With great power comes great responsibility, and the power accrued by some data companies sometimes leads them to the dark side when openness, accountability and humanity go missing from their worldview, says Alistair Gentry
I’m reasonably confident this is the first time there’s been a reference to a Cyndi Lauper song on the Open Data Institute’s blog [ed: you’re bang on], but in my work as its artist in residence I’ve been looking into the ways in which certain approaches can come across as either constructive or creepy.
Unfortunately data handlers – occasionally entire governments, hello China – really do seem to err on the dark side. The data analytics company Palantir Technologies, jointly founded and currently chaired by arch-libertarian Peter Thiel, is geekily named after the magical seeing stones from The Lord of the Rings trilogy.
In the throes of nerdgasm they failed to notice or perhaps simply don’t mind that communication via palantír is not a neutral medium; the palantír that features most prominently in the books is a tool of the evil Sauron, who corrupts and deceives the wizard Saruman every time he looks into it. Like most well-written antagonists, he’s the hero of his own story, but clearly not of the real story. I mean Saruman – who did you think I was talking about?
Two of Palantir’s projects are titled Gotham (relational data analysis that can be used for counter-terrorism and fraud) and Metropolis (analysing the behaviour of models, such as financial services) – these being also the abodes of Batman and Superman respectively. Or from another perspective, supervillains like The Joker and Lex Luthor, who could just as easily be the inspiration given Palantir’s form. For yet more final-reel-villain-reveal-vibes, Palantir’s sole initial investor was the CIA’s In-Q-Tel venture capital vehicle.
Elsewhere, Google’s founding motto ‘Don’t be evil’ seems increasingly distant from its extremely gymnastic efforts to wriggle out of tax responsibilities. Somewhere between Sergey Brin and Larry Page sitting in a room with a laptop, and Google becoming one of the world’s pre-eminent entities, ‘you can be amoral though’ was apparently added as a silent amendment.
As for Elon Musk with his space missions, disruptive-as-in-disruptive-child approach to technology, flamethrowers, impractical boy-rescuing submarines and egomaniacal monologues, he seems to be recapitulating the plots of Moonraker, Live and Let Die, and A View to a Kill, among others, all on top of each other. Again, he may be 007 in the story in his head but he probably seems more like Blofeld or Goldfinger to his employees.
Of the three examples mentioned above, Google is probably the most informative in terms of thinking about why data handlers can go so wrong, or be perceived as going wrong by so many of their users. This is not to single them out particularly, because these thoughts could easily apply to many companies and civic entities who hold data. Let’s leave Thiel and Musk aside since they actually seem to revel in being bad boys (emphasis on ‘boy’) much to the well-publicised chagrin of their staff and board members.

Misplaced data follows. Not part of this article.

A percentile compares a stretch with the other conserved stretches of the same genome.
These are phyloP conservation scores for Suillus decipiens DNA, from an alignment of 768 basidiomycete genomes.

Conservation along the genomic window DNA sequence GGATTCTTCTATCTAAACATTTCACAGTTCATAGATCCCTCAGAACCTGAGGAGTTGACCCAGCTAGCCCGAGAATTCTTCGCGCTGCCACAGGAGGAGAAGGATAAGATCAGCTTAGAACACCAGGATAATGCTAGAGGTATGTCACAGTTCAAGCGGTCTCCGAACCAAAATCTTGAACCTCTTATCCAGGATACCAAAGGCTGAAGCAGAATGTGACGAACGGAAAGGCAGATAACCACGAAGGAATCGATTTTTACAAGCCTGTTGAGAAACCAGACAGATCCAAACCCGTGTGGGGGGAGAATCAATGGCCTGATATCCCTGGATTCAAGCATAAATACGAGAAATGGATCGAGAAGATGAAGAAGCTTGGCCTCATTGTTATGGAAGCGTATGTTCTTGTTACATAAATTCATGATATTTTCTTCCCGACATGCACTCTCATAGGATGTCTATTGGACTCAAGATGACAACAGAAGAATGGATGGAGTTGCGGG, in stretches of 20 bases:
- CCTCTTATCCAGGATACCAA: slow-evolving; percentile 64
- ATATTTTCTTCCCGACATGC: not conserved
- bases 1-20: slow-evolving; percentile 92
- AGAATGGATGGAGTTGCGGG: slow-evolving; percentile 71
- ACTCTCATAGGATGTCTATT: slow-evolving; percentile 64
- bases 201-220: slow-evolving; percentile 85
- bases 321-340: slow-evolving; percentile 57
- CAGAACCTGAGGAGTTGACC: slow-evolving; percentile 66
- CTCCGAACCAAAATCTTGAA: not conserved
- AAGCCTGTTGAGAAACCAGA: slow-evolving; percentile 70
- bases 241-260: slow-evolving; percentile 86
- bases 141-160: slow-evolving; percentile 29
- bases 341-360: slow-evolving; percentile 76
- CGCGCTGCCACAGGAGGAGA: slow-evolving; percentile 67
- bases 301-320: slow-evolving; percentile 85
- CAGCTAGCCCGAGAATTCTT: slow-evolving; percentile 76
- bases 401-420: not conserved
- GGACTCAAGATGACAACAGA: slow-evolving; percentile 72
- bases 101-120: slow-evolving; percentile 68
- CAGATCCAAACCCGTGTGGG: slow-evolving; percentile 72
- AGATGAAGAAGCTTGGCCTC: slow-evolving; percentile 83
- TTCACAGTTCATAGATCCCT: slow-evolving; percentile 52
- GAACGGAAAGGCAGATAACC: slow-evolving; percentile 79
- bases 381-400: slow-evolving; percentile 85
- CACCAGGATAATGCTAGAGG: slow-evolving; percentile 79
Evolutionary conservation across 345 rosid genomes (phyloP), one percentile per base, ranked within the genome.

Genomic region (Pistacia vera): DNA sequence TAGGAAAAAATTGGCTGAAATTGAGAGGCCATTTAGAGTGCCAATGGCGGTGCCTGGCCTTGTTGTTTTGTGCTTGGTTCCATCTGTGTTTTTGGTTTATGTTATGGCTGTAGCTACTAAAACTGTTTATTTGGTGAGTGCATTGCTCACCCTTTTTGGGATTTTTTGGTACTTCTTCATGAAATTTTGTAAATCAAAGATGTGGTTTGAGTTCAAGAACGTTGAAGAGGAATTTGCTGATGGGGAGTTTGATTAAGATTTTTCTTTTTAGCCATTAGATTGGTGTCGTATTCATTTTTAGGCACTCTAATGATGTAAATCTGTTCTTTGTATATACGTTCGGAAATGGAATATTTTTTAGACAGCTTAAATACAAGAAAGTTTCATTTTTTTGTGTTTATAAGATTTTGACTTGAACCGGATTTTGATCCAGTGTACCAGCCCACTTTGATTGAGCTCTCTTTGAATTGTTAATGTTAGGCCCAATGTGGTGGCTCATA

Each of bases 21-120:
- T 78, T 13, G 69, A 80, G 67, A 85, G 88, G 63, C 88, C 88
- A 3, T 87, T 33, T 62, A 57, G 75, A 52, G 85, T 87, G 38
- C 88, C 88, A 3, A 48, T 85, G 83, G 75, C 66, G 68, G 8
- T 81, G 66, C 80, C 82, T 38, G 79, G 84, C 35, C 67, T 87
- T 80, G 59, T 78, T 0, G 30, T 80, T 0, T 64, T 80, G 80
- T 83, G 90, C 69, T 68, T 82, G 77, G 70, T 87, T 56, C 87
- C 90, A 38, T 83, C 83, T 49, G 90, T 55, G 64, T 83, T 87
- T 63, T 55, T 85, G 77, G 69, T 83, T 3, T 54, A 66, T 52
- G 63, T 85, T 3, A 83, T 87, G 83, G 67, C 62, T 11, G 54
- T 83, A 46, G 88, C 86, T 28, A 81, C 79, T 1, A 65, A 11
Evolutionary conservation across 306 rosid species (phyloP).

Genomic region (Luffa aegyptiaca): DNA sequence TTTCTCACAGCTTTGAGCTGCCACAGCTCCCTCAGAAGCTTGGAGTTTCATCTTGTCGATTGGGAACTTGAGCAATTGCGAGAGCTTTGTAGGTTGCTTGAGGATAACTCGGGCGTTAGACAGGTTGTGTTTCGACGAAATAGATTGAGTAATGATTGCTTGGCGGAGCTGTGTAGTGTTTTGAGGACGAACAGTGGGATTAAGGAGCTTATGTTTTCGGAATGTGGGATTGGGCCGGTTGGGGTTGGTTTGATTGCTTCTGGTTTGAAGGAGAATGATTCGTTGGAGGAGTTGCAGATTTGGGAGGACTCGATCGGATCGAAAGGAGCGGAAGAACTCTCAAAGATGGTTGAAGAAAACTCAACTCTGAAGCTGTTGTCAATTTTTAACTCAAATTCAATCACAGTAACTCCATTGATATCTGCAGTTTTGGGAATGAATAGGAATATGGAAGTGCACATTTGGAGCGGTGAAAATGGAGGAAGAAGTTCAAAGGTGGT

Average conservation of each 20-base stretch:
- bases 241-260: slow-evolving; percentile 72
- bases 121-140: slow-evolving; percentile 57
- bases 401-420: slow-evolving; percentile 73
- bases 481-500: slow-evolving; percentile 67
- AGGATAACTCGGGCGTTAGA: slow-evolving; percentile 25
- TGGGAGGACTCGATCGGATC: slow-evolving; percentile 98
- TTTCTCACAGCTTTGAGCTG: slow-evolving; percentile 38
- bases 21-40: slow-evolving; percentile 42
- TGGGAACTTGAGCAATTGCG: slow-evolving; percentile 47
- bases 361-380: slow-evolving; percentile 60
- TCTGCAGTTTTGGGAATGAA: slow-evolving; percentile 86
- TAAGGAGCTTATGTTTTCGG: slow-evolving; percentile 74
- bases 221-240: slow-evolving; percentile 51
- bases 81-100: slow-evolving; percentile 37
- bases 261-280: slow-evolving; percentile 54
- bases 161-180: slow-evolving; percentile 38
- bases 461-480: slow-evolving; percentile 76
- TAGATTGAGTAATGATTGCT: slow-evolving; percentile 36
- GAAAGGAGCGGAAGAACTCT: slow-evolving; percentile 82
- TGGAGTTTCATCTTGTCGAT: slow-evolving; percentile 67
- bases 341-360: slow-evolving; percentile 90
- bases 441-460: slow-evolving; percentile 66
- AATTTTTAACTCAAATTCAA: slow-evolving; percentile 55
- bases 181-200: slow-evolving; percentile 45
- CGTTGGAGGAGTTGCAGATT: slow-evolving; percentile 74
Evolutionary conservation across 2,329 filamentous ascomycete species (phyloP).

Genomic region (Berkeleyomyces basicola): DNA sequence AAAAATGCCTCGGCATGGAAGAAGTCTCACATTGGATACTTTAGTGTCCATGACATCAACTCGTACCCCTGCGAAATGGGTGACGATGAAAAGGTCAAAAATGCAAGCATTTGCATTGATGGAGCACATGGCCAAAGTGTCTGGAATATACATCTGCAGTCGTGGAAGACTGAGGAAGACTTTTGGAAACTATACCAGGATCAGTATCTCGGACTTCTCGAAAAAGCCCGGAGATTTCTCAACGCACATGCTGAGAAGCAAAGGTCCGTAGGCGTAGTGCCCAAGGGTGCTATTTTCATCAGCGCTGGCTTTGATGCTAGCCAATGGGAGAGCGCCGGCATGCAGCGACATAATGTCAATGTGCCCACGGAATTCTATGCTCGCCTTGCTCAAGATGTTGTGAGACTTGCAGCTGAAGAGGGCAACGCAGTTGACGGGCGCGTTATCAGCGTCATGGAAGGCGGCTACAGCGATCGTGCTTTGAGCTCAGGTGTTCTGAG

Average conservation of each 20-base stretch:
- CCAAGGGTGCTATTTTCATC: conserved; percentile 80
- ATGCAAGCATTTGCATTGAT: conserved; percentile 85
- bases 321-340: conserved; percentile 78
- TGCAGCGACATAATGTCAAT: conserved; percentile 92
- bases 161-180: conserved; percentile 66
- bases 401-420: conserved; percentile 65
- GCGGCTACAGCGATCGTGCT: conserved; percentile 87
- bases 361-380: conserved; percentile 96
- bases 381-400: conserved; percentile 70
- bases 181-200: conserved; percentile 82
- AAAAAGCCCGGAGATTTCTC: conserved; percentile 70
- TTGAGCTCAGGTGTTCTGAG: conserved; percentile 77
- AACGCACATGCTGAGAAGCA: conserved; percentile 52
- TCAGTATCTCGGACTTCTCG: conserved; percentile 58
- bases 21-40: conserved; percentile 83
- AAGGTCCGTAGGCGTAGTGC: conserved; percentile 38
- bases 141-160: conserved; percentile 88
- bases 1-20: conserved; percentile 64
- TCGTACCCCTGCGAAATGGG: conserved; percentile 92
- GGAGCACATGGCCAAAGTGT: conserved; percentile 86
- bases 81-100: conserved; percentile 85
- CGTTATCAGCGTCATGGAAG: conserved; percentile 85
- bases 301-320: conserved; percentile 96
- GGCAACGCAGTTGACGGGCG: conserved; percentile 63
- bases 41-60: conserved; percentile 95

In the early days Google was small enough to balance on the tightrope between mining data for private profit and retaining the trust of its users. To not ‘be evil’, in short. The relationship between search engines or social media platforms and their users was always asymmetric because they were never entirely straight about what they were giving in return for what they got. There are probably few people online who haven’t clicked the ‘OK’ button on lengthy and complicated terms they haven’t read.
Achieving some clarity – and, frankly, honesty from some of those responsible for managing data – is an ongoing and unfinished longterm process, as the recent introduction of the EU and EEA’s General Data Protection Regulation (GDPR) proves. From such an unbalanced start it’s not hugely surprising that on the way to becoming a global entity, companies like Google or Facebook would see their moral compass swing uncontrollably between opposing poles of data hoarding and blatant untrustworthiness, precisely because so many people use them every day whether they’re evil or not.
We’re almost talking about lawful evil and chaotic evil, if you’re old enough and geeky enough to remember Dungeons & Dragons. There’s a huge body of work to be done, by the way, on the influence of role playing games on the tech industry via nerd culture.
Not being evil isn’t merely a semantic nicety or a cute tagline. In a world where data is another layer of vital infrastructure, maintaining trust and being worthy of that trust is at the very least a sound business proposition. More so than, say, raving about child molesters when your crackpot mini submarine concept is rejected.
At best, mutuality and an open, democratic approach to the data that is vital to us all empowers rather than disempowers, informs rather than obfuscates. We need more data superheroes, fewer – preferably no – data villains. Perhaps it would help some people in policy and tech to think about whether Lex Luthor would do a gloating monologue to a kryptonite-disabled Superman about their new concept for gathering all the data of everyone everywhere, or if their genius strategy has already been bluntly refuted by a large explosion in a James Bond film.
Perhaps they could even dig deep into the nerdy fandom that many of them apparently partake of, and contemplate Jeff Goldblum’s famous line from Jurassic Park: “Your scientists were so preoccupied with whether or not they could that they didn’t stop to think if they should.”
Alistair Gentry is embedded Research Artist in Residence at the Open Data Institute, as part of its Data as Culture programme